The Florida Department of Education (DOE) reportedly amended its requirements for teaching African-American studies on Wednesday, but the state’s teachers union objected.
The K–12 social studies standards for African American history were discussed during a more than one-hour public comment period hosted by the Florida State Board of Education.
Although “a majority of speakers opposed” the proposed requirements, the board finally voted unanimously to accept them.
According to MaryLynn Magar, who was selected by Governor Ron DeSantis to serve on the State Board of Education in March, the most heinous episodes in American history are included in the recently revised standards.
“Everything is there. The darkest parts of our history are addressed, and I’m very proud of the task force. I can confidently say that the DOE and the task force believe that African American history is American history, and that’s represented in those standards.” Magar said.
The Florida Education Association (FEA), the state’s largest teachers organization, issued a press statement after the criteria were made public that targeted DeSantis.
“Specific concerns” with the African American history standards were listed by the FEA.
The DeSantis Administration issued a point by point refutation of the criticism in a statement it released to Fox News:
“The FEA, fresh off another defeat in court, is just looking to convince educators that they have any shred of usefulness left as an organization,” said Alex Lanfranconi, the Director of Communications at Florida Dept. of Education. “Every standard, benchmark and benchmark clarification was developed using a methodical process within our workgroup. Our workgroup began in February and worked through May to ensure the new standards provide comprehensive and rigorous instruction on African American History. We proudly stand behind these African American History Standards.” the statement read.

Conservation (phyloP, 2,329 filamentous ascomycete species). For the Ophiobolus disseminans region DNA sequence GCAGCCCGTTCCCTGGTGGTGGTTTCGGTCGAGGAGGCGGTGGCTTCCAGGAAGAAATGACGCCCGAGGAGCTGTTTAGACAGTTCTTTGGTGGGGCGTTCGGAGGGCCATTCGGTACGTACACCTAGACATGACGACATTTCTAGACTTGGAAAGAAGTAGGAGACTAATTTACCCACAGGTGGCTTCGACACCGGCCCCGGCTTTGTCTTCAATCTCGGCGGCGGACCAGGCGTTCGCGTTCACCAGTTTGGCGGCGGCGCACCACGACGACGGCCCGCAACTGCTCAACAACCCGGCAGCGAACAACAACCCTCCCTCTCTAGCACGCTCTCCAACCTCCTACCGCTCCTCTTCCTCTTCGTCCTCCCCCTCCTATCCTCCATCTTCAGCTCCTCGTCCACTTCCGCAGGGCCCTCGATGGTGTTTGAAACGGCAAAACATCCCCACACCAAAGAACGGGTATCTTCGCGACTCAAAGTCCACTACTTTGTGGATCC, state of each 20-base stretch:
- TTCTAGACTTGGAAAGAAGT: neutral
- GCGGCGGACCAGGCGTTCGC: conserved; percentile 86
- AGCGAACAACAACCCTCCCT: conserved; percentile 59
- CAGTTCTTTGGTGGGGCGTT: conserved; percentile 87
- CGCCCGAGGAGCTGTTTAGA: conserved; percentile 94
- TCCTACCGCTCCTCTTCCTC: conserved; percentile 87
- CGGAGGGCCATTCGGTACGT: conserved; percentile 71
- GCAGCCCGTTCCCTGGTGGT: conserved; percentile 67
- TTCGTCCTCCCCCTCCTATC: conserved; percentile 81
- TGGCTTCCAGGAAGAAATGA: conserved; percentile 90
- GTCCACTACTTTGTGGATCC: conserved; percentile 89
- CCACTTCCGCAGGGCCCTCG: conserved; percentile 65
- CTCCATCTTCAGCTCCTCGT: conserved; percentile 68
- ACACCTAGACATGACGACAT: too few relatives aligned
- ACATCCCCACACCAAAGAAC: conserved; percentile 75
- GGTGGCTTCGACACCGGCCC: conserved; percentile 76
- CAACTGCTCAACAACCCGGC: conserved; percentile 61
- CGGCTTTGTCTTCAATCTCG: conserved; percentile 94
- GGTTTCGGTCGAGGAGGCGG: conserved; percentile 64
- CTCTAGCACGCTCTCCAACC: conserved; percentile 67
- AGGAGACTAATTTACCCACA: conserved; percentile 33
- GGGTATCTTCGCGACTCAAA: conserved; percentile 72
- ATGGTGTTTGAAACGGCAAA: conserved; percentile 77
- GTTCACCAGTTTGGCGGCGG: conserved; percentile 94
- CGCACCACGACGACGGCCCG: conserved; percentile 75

“There have been questions raised about language within a benchmark clarification of standard SS.68.AA.2.3, which says ‘Instruction includes how slaves developed skills which, in some instances, could be applied for their personal benefit. The intent of this particular benchmark clarification is to show that some slaves developed highly specialized trades from which they benefited. This is factual and well-documented. Some examples include: blacksmiths like Ned Cobb, Henry Blair, Lewis Latimer and John Henry; shoemakers like James Forten, Paul Cuffe and Betty Washington Lewis; fishing and shipping industry workers like Jupiter Hammon, John Chavis, William Whipper and Crispus Attucks; tailors like Elizabeth Keckley, James Thomas and Marietta Carter; and teachers like Betsey Stockton and Booker T. Washington.” the statement concluded.